I know I speak for The Sentinel when I wish chairman Norman Smurthwaite and his team all the best for a successful and prosperous 2014 – hopefully free of media bans and full of goodwill to all fans… and journalists.

Read my Personally Speaking columns every Friday in The Sentinel

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Let’s hope Army bosses use common sense and spare The Staffords

The first paragraph of the correspondence from the nice man at the Metropolitan Police is wonderfully quaint and reassuring.

‘Hello Ma’am, Your application to deliver a petition by hand to the door of number 10 Downing Street has been booked in for Thursday, November 1, at 1.15pm.’

After months of campaigning Sentinel journalists including yours truly together with Staffordshire Regimental Association representatives will be calling in on the Prime Minister later this week.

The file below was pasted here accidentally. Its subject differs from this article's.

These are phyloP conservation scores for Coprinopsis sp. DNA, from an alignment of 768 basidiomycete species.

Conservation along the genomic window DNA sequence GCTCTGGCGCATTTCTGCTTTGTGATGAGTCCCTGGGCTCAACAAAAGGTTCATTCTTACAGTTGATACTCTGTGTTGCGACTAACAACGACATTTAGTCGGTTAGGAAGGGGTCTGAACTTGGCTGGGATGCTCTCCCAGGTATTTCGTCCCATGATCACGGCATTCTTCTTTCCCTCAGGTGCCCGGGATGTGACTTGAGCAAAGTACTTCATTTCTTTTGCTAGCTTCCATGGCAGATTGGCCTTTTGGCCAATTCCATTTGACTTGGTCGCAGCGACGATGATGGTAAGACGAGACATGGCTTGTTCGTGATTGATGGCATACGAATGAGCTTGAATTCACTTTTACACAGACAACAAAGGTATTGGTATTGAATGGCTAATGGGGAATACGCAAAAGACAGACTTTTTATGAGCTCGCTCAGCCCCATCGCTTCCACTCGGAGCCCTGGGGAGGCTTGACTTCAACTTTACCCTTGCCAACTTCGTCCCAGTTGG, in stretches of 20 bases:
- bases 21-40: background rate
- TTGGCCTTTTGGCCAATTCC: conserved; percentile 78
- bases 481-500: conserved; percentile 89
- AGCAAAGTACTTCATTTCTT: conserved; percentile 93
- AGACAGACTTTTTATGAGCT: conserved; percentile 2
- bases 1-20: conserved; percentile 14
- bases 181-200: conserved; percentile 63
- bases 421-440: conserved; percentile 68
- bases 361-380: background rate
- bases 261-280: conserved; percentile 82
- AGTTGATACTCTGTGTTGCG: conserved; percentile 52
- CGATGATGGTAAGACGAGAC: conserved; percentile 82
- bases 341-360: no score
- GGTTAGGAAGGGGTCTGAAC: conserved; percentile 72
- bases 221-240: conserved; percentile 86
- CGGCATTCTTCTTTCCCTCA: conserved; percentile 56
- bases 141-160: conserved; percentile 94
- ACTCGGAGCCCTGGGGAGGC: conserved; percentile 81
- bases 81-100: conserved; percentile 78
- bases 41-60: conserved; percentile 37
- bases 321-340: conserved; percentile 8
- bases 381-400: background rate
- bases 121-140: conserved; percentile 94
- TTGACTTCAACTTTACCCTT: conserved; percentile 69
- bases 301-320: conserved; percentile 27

We will be presenting a 17,000-name petition calling for the name of the name of our county regiment to be preserved amid brutal Army cutbacks.

Our campaign was prompted by the Ministry of Defence’s (MoD) decision to remove 3 Mercian (the Staffords) from the Order of Battle (ORBAT) – thus ending the county’s 297-year link with the British Army.

It is part of a huge reduction in the Army which will diminish its fighting strength from 102,000 to just 82,000 over the next few years and place a much heavier reliance on the Territorial Army.

Of course, it isn’t just the Staffords who have the axe hanging over them and other proud units are facing oblivion too.

But here in North Staffordshire feelings are running high and veterans and their relatives, serving soldiers and their families and the general public have united to oppose the MoD’s proposal.

We can’t speak for other areas or other units, but what can definitely say is that the Staffords are hugely important to local people.